“…he had no form or majesty that we should look at him, and no beauty that we should desire him. He was despised and rejected by men; a man of sorrows, and acquainted with grief, and as one from whom men hide their faces he was despised, and we esteemed him not.
Surely he has borne our griefs and carried our sorrows; yet we esteemed him stricken, smitten by God, and afflicted. But he was wounded for our transgressions; he was crushed for our iniquities; upon him was the chastisement that brought us peace, and with his stripes we are healed. All we like sheep have gone astray; we have turned—every one—to his own way; and the Lord has laid on him the iniquity of us all.
He was oppressed, and he was afflicted, yet he opened not his mouth; like a lamb that is led to the slaughter and like a sheep that before its shearers is silent, so he opened not his mouth. By oppression and judgment he was taken away; and as for his generation, who considered that he was cut off out of the land of the living, stricken for the transgression of my people?”
(Is. 53: 2-8 ESV)
So, what conclusions can we draw for our own lives from these observations of Jesus’ journey to the Cross? Well, whether we are just coming to the Cross, or journeying from it, we must learn to expect that life is going to be hard. That’s because, as followers of Christ, we, too:
- Are going to have to experience humiliation; first, when we finally acknowledge that we are not God, but sinners whose very best efforts at righteousness are no better than filthy rags in God’s sight; and then, throughout the remainder of our lives, as we continue to learn that God is in charge, and that our lives are no longer our own;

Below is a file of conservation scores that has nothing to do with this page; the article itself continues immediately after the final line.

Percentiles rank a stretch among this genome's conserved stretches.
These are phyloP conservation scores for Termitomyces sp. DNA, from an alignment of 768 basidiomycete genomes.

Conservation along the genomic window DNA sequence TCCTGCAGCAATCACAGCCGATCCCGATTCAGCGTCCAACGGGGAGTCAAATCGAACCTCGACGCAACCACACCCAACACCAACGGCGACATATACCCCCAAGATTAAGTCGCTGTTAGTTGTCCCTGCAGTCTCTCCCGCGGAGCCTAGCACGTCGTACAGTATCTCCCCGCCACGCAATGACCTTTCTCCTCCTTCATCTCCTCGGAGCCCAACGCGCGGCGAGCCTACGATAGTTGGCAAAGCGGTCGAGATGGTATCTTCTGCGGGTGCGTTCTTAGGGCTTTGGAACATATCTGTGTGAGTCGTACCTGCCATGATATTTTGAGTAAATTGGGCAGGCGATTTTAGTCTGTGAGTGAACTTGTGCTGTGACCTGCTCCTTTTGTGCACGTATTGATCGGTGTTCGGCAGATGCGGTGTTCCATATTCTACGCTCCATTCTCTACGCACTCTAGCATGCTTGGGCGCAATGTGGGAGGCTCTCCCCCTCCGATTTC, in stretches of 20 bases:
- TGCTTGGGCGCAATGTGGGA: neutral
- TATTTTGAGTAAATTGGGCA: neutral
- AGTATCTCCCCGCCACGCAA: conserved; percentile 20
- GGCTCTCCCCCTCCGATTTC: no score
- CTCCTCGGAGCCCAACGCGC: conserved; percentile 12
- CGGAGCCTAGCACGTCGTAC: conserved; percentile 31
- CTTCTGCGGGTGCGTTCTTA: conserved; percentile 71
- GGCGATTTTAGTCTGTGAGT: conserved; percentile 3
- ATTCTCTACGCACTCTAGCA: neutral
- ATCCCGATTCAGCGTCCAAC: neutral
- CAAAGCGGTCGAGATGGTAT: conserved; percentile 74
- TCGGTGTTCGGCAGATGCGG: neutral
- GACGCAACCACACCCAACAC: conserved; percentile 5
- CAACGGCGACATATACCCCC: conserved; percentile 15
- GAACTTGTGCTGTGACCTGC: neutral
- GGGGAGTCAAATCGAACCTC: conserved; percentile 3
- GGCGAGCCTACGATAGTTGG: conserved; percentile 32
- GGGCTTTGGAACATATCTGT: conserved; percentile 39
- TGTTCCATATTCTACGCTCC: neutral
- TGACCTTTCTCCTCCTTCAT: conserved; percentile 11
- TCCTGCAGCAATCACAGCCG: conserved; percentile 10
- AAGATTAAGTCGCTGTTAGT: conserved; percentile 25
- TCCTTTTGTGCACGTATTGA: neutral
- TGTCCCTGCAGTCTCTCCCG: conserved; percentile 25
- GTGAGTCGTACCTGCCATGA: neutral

- Are going to experience rejection, because, most likely, our families will think we are crazy, our neighbors and co-workers will be offended by us, and many of our friends will no longer want to have anything to do with us;
- Are definitely going to encounter opposition. Since we will no longer be heading down the wide road, but will have turned and be heading in the opposite direction, we will be running headlong into the multitudes that are rushing toward their own destruction.
- Are surely going to experience affliction. When you consider the fact that the sinless son of God, “…learned obedience through what he had suffered,” (Heb. 5:8 ESV), do we really believe that we can learn to be obedient in any other way?
However, just because life is hard, that doesn’t mean it is a bad thing. When we think again of Jesus and all that He accomplished on our behalf as a result of the hardships that He endured, we can begin to see just how much good can come out of our own hard experiences. And when we start to see things in that light, hopefully, we will learn to
“…rejoice in our sufferings, knowing that suffering produces endurance, and endurance produces character, and character produces hope, and hope does not put us to shame, because God’s love has been poured into our hearts through the Holy Spirit who has been given to us.” (Rom. 5:3-5 ESV) And, with the Spirit living within us, we can also rejoice because it is He who will be bearing “… witness with our spirit that we are children of God, and if children, then heirs—heirs of God and fellow heirs with Christ, provided we suffer with him in order that we may also be glorified in him (Rom. 8:16-17 ESV).
Therefore, even in the face of all the difficulties that life puts in our paths, “…we do not lose hope…for this light momentary affliction is preparing for us an eternal weight of glory beyond all comparison…” (2 Cor. 4:16-17 ESV) For…“…no eye has seen, nor ear heard, nor the heart of man imagined, what God has prepared for those who love him” (1 Cor. 2:9 ESV)—Praise be to God!
Join with Selah in giving thanks for “The Beautiful Terrible Cross”…